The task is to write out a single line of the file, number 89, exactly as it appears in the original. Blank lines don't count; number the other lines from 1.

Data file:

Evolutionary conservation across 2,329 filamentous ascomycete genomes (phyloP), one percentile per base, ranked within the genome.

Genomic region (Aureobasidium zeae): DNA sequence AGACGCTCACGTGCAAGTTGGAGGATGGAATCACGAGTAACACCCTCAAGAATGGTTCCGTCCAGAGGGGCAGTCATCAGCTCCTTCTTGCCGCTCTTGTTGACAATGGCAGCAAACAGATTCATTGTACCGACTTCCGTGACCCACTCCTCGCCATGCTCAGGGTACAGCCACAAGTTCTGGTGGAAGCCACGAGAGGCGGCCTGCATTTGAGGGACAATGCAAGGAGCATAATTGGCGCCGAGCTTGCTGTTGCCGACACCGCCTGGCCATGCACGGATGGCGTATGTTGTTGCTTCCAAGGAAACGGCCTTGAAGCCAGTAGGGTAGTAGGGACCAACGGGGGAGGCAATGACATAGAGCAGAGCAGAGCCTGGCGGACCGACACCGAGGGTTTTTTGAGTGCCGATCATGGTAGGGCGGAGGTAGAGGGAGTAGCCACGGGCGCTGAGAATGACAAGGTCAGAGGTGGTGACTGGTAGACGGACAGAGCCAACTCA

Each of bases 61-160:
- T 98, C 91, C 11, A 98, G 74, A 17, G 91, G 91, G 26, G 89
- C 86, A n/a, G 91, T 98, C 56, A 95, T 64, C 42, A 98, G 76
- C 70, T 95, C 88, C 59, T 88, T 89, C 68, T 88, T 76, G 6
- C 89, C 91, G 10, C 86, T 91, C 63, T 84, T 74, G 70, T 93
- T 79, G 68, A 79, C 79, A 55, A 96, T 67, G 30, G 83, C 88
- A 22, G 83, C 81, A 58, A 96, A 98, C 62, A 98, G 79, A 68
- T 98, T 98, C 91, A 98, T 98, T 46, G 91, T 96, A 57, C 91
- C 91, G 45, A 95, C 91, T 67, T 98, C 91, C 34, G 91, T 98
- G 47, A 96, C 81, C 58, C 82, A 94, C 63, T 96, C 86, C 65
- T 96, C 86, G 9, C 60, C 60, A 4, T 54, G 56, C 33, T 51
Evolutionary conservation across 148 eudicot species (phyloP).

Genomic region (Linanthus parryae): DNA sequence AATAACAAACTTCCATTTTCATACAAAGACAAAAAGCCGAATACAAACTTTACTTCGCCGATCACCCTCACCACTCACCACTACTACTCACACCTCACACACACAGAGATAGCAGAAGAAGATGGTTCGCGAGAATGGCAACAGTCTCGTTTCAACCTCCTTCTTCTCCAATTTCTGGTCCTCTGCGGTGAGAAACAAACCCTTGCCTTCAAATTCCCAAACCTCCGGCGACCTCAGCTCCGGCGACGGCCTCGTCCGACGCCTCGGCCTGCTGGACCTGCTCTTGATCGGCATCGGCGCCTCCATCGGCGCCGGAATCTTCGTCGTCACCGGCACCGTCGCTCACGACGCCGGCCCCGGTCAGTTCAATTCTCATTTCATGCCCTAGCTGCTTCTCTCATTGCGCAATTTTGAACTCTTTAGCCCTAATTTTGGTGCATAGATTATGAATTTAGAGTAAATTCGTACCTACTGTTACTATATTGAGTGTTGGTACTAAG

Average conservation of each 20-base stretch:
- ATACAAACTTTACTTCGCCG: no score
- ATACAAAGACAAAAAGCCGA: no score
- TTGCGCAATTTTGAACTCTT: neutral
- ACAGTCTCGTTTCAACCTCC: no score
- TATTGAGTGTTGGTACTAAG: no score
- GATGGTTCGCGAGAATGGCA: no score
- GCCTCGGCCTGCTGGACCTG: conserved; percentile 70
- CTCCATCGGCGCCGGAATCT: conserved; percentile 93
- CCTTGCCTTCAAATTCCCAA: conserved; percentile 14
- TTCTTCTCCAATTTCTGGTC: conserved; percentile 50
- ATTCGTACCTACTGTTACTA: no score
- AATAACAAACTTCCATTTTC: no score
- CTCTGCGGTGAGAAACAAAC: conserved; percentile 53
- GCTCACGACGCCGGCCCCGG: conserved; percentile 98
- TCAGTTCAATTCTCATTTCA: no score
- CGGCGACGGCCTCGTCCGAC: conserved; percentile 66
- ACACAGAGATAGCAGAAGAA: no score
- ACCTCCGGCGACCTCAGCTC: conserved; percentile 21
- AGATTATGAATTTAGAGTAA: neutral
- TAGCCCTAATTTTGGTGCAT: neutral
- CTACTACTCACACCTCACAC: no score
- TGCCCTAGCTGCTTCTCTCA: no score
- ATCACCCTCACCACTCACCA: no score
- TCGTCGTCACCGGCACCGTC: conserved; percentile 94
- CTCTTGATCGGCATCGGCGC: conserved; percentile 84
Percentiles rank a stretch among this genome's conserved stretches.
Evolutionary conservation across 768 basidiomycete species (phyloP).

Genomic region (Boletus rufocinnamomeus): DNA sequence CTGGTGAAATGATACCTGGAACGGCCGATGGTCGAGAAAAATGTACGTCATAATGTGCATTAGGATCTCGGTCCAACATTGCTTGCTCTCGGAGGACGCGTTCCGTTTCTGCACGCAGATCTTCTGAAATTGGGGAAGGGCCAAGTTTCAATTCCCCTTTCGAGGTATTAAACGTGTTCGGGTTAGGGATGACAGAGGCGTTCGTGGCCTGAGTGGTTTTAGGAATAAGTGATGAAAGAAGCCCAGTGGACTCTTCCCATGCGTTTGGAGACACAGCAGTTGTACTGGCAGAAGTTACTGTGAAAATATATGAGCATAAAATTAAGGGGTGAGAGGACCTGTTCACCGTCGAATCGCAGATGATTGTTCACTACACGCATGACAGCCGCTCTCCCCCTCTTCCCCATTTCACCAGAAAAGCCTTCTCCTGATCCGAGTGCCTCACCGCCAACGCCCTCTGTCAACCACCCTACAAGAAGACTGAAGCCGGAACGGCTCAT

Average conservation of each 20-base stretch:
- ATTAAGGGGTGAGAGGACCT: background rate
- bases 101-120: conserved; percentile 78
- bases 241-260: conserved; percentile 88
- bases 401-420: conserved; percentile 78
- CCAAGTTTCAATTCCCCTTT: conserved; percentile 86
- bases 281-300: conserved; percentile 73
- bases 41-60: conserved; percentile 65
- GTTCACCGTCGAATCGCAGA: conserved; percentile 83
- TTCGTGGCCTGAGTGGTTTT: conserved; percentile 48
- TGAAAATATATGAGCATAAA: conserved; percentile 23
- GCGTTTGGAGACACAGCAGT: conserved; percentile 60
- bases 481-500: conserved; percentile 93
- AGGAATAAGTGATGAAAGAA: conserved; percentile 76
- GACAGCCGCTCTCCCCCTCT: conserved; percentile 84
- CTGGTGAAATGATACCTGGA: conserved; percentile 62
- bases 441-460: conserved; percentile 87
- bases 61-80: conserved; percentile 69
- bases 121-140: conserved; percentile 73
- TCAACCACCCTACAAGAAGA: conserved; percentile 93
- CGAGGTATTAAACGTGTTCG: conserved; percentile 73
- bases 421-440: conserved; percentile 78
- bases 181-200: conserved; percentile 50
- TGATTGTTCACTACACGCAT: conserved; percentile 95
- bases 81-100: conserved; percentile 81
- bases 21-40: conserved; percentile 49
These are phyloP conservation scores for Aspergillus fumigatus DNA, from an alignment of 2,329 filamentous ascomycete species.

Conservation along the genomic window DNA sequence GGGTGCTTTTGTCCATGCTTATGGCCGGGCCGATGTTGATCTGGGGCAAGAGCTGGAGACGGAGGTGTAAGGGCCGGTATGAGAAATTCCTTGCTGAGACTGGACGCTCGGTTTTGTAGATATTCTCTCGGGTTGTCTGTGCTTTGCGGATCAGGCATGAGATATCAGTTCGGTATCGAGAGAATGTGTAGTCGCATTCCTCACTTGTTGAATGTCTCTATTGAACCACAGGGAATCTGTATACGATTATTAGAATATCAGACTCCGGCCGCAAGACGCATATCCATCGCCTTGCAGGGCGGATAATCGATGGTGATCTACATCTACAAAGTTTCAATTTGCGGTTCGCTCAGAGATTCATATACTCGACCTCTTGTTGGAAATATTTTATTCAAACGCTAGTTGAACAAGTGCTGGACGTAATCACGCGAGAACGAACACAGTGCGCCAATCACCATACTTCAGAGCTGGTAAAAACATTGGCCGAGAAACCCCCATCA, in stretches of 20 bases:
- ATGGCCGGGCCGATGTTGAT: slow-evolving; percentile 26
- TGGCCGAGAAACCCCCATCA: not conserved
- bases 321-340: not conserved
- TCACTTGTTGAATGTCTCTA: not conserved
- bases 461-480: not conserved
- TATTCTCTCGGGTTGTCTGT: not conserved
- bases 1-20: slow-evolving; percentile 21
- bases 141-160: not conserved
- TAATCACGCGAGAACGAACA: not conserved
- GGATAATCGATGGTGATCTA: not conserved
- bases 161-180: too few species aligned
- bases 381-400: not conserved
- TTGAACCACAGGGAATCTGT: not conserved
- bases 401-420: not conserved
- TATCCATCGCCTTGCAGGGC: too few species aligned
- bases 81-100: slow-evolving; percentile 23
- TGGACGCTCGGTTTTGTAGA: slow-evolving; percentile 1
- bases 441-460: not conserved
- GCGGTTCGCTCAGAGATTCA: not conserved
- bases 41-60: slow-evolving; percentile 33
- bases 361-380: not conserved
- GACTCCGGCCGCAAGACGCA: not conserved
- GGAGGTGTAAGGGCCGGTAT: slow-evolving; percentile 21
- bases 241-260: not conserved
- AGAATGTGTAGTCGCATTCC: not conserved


- TGGACGCTCGGTTTTGTAGA: slow-evolving; percentile 1